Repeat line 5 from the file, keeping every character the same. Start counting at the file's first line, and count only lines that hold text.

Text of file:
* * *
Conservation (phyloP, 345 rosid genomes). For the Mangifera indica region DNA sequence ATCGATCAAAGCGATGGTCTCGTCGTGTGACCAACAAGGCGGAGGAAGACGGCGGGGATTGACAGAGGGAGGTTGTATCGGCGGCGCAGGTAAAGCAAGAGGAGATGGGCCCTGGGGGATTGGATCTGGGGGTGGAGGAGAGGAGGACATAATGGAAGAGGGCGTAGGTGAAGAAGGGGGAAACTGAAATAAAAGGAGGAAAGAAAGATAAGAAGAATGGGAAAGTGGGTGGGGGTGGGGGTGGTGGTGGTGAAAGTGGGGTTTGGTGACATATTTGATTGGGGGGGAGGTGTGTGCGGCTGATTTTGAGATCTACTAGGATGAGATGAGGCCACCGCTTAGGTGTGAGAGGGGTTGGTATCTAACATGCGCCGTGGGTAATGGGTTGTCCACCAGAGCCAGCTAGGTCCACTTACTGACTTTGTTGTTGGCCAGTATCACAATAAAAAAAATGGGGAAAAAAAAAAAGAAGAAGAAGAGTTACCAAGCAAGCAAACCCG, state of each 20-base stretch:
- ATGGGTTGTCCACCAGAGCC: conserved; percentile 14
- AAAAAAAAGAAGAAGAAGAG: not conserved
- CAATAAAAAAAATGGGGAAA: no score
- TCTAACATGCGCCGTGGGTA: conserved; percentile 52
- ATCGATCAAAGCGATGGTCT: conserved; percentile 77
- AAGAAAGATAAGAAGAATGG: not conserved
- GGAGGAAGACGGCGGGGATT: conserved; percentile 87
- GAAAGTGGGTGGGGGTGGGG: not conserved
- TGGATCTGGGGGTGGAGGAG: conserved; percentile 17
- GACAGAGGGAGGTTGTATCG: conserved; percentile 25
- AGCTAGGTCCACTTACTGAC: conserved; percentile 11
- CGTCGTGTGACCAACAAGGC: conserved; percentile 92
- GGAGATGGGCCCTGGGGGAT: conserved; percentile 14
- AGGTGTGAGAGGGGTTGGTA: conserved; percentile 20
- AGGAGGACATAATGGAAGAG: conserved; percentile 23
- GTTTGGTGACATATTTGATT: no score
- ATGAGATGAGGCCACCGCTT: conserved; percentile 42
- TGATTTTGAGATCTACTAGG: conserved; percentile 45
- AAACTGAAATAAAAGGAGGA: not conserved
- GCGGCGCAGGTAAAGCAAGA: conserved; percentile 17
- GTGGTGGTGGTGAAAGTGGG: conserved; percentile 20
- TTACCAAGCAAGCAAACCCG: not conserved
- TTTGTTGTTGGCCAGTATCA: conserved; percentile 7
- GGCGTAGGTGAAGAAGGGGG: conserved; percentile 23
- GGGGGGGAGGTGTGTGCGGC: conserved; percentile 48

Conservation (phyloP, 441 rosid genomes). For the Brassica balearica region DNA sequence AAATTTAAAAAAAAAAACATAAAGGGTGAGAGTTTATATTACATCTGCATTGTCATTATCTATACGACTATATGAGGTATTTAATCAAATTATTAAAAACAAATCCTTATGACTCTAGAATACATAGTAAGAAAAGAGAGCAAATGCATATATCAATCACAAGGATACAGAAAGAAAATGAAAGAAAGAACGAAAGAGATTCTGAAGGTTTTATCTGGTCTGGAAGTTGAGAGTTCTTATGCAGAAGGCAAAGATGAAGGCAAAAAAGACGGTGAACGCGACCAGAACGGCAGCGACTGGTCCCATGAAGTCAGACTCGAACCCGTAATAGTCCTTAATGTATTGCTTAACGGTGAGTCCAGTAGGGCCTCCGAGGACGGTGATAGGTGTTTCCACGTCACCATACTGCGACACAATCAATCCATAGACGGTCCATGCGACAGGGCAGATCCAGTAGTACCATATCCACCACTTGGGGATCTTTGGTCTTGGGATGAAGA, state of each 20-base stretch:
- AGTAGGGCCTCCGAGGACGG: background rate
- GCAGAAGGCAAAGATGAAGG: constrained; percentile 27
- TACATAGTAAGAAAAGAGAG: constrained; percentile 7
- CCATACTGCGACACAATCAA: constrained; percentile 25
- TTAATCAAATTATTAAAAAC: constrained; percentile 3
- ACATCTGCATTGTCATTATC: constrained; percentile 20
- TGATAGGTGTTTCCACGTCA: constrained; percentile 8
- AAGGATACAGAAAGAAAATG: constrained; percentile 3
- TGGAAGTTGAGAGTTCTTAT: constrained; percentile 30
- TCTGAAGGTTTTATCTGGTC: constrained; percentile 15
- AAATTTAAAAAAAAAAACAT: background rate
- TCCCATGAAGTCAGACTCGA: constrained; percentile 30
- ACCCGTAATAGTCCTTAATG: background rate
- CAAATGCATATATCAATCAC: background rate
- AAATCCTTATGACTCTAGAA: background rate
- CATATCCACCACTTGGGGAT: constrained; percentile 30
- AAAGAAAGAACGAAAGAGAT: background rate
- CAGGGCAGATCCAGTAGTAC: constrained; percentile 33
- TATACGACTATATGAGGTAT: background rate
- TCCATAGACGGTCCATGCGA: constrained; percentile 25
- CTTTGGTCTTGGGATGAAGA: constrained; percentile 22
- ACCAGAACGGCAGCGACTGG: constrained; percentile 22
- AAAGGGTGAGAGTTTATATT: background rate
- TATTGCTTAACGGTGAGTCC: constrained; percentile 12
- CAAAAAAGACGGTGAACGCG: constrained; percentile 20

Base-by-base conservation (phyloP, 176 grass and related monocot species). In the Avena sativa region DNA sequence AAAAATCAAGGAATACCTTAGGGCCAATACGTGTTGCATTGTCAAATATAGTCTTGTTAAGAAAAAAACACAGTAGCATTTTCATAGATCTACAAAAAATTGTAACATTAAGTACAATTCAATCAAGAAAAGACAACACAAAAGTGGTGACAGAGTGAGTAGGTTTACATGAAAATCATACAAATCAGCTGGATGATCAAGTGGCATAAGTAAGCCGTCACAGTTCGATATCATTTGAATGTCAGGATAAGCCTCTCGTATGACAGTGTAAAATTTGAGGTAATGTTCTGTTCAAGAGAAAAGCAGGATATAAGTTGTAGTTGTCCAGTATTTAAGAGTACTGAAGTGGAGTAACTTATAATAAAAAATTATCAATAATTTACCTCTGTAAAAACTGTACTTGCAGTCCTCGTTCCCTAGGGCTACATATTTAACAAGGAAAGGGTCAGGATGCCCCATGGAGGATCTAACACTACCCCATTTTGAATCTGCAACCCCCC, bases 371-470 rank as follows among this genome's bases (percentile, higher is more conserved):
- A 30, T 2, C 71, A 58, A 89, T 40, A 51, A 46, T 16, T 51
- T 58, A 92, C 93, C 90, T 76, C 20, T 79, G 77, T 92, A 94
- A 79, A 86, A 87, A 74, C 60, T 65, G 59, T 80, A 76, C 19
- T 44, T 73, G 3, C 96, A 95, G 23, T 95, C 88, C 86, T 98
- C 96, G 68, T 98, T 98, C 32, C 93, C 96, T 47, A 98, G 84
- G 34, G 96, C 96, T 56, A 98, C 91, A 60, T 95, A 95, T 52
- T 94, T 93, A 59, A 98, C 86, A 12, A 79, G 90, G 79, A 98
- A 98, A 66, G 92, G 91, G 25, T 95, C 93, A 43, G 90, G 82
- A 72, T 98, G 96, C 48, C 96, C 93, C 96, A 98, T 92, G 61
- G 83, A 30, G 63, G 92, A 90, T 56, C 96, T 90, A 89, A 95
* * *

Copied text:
- TCTAACATGCGCCGTGGGTA: conserved; percentile 52